Bank culture has featured prominently in the debate on financial reform. Culture, including values and beliefs, was at the center of the infamous “Muppets memo” penned by the resigning Goldman Sachs banker. Culture is the focus of the promises made by politicians and regulators to fix, once and for all, the City and Wall Street. And culture received a full chapter in the recent Salz Review of the problems at Barclays that led to the LIBOR scandal.

If one listens carefully, however, one can hear politicans doing the same verbal trick. Having denounced bank culture, they promise to remedy bank structure. E.g., separate (or, more creatively, “ring-fence“) investment and retail banking. Banish prop trading. And so on. This is not unreasonable, as the structure is really what regulators can intervene on. But years of organizational theory suggest that enduring change in organizations is impossible simply through formal measures — that is, in the absence of cultural change. As recent press reports have shown, cultural change is now very much taking place in seminars and value statement-writing sessions in the City. Canary Wharf appears to be teeming with PowerPoint-ready culture consultants.

Given this, I am organizing a panel discussion on bank culture (together with Nina Andreeva and Jean Pierre Zigrand). What are the promises of cultural reforms? What are the challenges? How does culture interact with structure? To this discussion, I invited a banker from Goldman, another from a top bank, a bank consultant in cultural change, and a prominent bank blogger from The Guardian. And I plan to combine them with regulators and academics: with Mike Power, an officer at the FCA, Nina Andreeva, and myself.

All in all, there will be two panels of four people. Each speaker will have about five minutes (vigorously enforced by the moderators). There will be 30 minutes of Q&A after each panel. And then drinks and nibbles. The event will take place at the spanking new LSE Systemic Risk Centre on November 21st from 4.00 onwards. It is free and open to the public, but registration is necessary. Please write to src@lse.ac.uk

LIMN is an experimental academic magazine created by Stephen Collier, Andrew Lakoff, and Christopher Kelty with the assistance of graphic designer Martin Hoyem.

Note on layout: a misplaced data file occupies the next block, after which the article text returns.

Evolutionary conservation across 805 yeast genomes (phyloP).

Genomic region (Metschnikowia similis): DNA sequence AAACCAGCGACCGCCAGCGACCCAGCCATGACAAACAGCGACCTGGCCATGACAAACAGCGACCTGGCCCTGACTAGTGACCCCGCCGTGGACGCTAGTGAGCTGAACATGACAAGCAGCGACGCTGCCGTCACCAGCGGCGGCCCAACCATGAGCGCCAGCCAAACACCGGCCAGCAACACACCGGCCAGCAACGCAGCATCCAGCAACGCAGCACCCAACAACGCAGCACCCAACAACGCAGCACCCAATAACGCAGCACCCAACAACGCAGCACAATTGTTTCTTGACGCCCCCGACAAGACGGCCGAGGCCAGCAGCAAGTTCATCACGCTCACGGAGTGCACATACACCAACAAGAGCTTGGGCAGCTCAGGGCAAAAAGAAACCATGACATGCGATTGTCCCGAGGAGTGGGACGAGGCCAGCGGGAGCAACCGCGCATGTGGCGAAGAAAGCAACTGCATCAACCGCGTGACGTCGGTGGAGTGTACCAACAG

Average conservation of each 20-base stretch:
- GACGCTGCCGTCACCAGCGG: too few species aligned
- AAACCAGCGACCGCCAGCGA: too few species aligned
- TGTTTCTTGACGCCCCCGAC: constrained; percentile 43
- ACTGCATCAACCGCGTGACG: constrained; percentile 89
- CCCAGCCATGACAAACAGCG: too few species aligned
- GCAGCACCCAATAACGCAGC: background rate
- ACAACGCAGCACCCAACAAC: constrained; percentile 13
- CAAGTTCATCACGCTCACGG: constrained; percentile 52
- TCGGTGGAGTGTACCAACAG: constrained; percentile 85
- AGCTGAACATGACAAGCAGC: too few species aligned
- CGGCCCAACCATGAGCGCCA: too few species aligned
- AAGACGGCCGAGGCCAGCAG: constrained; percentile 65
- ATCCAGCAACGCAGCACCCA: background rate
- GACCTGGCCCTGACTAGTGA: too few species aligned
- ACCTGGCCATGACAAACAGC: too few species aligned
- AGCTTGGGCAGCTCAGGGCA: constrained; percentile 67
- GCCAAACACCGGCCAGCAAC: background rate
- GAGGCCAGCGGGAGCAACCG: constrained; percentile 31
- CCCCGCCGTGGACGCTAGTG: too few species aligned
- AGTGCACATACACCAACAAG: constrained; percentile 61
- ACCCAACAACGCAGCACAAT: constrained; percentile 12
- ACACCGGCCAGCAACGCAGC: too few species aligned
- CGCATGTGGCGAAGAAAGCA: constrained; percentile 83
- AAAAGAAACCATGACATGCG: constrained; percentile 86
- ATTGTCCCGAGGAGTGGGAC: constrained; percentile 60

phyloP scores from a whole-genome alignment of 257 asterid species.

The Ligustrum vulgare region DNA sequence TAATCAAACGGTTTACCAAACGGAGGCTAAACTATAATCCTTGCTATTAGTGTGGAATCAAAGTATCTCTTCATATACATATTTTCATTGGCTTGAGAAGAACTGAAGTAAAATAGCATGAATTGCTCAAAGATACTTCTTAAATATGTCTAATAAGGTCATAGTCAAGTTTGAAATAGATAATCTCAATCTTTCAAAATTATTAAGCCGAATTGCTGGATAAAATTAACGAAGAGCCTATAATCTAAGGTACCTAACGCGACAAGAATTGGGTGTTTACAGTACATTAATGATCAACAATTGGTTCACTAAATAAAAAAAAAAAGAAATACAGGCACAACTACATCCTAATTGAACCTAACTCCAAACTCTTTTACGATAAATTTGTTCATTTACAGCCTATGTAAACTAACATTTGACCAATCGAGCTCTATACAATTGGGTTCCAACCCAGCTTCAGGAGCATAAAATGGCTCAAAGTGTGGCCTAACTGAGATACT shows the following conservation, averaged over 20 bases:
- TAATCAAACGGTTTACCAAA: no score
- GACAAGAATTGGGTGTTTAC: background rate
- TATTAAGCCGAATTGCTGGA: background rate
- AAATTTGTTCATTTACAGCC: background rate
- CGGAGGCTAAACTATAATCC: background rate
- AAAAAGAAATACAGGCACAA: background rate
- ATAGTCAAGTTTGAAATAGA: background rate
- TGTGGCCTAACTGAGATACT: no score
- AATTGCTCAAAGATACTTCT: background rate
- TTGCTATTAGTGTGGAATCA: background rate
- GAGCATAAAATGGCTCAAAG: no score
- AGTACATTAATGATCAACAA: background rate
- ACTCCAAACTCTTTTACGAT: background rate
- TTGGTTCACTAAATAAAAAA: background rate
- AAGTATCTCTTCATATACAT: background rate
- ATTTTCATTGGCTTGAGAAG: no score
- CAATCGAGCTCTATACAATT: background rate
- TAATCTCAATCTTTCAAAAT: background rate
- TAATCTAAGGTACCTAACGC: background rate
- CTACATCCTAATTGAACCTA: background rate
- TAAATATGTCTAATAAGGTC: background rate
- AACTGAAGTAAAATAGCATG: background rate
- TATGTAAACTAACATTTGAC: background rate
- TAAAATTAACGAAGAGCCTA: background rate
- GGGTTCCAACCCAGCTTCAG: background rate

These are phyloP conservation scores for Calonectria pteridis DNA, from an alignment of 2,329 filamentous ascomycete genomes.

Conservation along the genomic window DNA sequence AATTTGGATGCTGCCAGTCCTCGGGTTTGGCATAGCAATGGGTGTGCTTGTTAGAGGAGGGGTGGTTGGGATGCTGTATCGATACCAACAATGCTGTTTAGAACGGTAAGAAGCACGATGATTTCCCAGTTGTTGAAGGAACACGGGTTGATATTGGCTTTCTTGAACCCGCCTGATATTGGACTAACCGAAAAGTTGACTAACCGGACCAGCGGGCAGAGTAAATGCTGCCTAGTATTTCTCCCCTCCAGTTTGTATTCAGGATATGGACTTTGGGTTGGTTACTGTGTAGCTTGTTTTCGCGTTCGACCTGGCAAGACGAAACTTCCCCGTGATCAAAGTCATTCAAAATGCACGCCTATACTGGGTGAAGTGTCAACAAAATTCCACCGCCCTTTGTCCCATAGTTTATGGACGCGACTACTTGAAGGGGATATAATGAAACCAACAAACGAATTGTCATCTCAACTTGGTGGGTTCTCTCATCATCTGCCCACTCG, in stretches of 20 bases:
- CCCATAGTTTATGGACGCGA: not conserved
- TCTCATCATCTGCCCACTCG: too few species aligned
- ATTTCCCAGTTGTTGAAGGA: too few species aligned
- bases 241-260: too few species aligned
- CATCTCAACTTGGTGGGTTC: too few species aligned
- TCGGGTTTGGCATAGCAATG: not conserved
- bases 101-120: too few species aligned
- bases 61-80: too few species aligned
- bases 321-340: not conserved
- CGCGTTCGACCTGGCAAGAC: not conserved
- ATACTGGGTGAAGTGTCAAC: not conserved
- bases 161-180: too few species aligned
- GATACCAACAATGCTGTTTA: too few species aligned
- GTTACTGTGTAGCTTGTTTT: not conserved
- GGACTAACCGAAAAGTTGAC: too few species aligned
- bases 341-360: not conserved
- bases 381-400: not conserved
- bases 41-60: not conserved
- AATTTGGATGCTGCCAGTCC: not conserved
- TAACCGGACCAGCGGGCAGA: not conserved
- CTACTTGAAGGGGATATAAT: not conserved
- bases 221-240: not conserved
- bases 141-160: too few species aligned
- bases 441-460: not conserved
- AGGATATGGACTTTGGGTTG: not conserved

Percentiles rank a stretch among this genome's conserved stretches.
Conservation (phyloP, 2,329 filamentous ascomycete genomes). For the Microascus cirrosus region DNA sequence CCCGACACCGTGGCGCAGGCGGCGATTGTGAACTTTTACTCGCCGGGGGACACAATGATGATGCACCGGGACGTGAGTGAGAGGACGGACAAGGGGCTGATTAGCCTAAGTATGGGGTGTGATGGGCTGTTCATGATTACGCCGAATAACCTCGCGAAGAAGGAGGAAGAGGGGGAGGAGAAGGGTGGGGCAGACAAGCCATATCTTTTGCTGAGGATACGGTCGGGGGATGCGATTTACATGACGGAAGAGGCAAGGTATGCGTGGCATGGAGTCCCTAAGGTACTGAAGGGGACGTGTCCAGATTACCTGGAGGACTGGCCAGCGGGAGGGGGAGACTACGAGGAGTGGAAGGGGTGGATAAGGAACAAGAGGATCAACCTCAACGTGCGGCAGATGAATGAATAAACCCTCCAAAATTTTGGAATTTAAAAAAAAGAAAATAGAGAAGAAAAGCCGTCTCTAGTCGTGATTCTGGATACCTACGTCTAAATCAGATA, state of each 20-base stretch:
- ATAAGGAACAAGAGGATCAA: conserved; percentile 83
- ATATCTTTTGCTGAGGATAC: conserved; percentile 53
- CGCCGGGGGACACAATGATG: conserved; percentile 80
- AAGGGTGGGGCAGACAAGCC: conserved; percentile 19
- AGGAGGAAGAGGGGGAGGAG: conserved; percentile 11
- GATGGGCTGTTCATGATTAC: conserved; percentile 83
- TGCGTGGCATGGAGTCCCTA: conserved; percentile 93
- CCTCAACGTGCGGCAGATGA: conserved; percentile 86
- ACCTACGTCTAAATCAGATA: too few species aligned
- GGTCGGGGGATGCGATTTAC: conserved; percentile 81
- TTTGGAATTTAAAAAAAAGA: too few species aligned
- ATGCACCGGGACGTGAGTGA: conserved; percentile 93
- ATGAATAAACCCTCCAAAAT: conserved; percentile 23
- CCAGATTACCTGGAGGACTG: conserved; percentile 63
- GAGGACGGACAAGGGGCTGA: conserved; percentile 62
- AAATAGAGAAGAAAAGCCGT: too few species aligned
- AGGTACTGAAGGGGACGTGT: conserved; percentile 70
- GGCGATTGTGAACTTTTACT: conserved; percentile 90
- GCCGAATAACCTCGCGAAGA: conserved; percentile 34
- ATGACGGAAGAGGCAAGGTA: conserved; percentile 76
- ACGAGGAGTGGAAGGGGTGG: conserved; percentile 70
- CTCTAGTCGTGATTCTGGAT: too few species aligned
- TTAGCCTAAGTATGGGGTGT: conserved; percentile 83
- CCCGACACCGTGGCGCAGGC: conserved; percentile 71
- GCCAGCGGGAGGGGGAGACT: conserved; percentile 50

Named after the decorated manuscripts of the Middle Ages, LIMN caters to both the academic affection for print and the need for lighter, faster publishing formats. The result is a promising alternative to institutionalized journals that combines concise 1000 word essays with visual support.

The first issue on the theme of ‘systemic risk’ is available through Amazon. The essays are already available online, but for anyone interested in the specific topic there is something appealing about the printed format.

There seems to be a tension between two of the key notions being bandied around in the crisis.

The notion of ‘moral hazard’ assumes that individuals acting as units will engage in activities (take on greater risk) because they know they are immune from the consequences of these actions (government bail out). Yet the notion of ‘systemic risk’ indicates that there are dynamics larger than individual units at play in the unfolding of events.

The most convincing indication of the tension comes, in how they encode different courses of action, in how they are counterposed as justifications for government intervention.  Creating moral hazard worsens the financial system, but stemming systemic risk is essential.

What is the big story here?  Is the ‘decade of moral hazard’ over as the Financial Times suggests (both in the sense that the Fed refused to bail out Lehman; and in the sense that the crisis might be seen as unraveling an accumulation of morally hazardous behavior)? Or is this about the rise of systemic risk that must be managed?…